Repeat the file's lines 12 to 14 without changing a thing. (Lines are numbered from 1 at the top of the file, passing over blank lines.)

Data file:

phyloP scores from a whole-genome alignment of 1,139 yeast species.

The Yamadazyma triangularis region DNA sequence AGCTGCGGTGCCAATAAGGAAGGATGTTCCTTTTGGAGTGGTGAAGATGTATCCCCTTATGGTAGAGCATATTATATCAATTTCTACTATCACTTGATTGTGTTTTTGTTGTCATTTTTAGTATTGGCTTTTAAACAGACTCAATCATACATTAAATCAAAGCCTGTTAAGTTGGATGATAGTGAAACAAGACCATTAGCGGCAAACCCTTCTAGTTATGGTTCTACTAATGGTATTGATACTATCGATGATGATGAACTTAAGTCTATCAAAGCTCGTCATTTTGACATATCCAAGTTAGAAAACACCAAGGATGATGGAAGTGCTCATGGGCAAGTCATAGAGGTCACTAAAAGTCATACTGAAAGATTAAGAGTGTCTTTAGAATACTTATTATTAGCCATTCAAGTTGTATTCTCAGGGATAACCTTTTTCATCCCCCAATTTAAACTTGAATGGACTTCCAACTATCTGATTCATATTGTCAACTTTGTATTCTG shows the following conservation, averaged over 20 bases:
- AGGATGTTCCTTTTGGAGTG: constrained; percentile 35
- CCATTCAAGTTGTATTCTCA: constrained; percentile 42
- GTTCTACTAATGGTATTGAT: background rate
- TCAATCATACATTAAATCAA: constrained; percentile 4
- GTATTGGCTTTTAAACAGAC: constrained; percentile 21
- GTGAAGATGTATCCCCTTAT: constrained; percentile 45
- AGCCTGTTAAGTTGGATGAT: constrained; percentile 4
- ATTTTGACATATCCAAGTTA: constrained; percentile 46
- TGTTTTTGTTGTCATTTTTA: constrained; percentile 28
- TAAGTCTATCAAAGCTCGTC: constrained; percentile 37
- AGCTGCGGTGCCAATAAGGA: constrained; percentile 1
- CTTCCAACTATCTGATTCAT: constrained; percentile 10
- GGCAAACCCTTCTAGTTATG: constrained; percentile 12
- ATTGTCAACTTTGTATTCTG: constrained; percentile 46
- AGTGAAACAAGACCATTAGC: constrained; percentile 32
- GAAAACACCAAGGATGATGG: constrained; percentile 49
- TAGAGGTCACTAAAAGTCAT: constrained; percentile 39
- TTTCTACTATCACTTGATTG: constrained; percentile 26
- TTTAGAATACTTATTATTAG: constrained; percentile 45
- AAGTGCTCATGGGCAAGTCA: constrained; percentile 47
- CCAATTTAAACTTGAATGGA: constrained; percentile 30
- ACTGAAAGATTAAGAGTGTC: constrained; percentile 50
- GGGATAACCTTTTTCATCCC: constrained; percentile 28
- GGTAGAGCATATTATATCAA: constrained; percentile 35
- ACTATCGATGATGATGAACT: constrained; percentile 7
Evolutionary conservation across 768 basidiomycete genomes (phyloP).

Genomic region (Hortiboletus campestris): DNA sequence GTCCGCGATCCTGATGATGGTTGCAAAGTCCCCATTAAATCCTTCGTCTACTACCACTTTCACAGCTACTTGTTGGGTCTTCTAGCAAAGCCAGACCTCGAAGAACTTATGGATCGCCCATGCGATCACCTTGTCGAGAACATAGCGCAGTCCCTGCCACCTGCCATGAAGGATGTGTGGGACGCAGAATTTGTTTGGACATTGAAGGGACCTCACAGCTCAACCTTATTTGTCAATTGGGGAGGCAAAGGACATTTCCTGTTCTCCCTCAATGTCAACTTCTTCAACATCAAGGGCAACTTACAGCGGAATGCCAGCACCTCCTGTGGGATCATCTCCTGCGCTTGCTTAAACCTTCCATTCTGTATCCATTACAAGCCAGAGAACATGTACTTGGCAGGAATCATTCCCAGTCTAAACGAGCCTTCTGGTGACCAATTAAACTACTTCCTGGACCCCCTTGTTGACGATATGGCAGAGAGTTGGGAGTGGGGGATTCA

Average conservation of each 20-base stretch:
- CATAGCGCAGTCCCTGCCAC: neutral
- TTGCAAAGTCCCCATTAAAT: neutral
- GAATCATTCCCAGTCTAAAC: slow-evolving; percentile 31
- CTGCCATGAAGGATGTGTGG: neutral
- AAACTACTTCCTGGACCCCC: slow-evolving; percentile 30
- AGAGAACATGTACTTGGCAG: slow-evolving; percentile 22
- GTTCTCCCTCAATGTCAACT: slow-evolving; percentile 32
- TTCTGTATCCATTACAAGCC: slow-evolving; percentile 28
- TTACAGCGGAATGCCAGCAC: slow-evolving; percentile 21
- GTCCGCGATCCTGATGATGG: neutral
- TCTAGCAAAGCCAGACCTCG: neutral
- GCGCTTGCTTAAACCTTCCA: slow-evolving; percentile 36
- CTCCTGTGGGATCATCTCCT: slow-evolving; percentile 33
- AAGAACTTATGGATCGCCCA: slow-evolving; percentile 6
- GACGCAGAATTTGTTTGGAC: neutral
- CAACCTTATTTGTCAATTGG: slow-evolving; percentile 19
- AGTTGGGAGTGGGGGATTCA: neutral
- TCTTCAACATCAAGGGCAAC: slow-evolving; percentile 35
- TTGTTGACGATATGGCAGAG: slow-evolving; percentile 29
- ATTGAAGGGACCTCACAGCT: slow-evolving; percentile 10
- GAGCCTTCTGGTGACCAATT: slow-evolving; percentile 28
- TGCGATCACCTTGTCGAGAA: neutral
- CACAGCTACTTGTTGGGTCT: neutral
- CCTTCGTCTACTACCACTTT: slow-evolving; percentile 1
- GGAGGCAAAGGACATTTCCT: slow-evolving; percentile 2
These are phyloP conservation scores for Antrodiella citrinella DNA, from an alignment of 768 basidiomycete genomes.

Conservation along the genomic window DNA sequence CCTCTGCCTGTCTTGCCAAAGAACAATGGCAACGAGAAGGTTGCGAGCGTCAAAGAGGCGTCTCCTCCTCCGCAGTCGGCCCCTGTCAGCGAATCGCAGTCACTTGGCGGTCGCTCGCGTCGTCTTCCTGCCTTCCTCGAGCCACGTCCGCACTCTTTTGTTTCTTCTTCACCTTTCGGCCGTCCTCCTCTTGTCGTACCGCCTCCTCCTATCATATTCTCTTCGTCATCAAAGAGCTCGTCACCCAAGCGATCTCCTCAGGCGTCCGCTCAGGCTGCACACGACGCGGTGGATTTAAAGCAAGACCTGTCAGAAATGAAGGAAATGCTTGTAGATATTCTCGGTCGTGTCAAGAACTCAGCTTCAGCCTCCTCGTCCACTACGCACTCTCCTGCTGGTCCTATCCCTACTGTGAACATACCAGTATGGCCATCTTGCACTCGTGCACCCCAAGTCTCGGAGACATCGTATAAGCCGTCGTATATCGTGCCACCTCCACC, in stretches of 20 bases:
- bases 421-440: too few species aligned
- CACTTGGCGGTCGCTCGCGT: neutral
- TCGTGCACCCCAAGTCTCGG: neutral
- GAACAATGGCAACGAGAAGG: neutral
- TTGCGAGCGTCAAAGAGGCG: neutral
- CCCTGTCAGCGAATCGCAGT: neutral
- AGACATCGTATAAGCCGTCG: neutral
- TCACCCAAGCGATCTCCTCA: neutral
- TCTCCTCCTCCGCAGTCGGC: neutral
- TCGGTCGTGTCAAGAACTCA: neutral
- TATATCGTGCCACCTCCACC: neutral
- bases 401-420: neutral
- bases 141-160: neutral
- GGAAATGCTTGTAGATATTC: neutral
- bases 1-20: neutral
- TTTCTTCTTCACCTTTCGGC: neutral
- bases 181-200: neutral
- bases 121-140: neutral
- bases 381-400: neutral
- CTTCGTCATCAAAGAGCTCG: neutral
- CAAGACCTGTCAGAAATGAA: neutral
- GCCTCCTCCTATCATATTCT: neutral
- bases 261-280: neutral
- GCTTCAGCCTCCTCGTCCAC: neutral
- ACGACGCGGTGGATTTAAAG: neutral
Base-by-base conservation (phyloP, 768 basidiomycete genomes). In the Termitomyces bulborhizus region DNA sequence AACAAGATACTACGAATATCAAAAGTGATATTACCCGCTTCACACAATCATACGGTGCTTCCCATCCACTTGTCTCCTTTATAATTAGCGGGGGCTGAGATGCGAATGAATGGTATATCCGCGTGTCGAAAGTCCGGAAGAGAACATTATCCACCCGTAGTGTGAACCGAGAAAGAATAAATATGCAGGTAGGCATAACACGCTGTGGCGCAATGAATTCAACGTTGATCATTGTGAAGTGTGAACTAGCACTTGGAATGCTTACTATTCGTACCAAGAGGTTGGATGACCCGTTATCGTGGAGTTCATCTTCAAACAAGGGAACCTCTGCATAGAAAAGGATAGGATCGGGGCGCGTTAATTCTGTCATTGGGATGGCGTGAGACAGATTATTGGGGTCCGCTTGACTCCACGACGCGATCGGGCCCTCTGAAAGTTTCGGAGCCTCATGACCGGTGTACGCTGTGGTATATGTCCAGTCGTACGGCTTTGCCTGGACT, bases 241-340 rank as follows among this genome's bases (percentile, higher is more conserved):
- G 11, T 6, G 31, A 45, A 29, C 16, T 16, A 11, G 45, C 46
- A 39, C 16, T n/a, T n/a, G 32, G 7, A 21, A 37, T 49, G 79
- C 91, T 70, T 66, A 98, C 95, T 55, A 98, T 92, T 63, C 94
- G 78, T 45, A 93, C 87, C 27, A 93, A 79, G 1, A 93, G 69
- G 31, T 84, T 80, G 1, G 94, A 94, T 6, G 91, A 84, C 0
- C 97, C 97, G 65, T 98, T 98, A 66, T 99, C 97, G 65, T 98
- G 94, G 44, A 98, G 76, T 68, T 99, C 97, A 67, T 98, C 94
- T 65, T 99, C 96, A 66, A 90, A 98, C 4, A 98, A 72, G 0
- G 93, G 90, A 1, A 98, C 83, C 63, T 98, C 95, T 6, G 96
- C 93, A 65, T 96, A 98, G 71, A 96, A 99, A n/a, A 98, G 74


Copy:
- TAAGTCTATCAAAGCTCGTC: constrained; percentile 37
- AGCTGCGGTGCCAATAAGGA: constrained; percentile 1
- CTTCCAACTATCTGATTCAT: constrained; percentile 10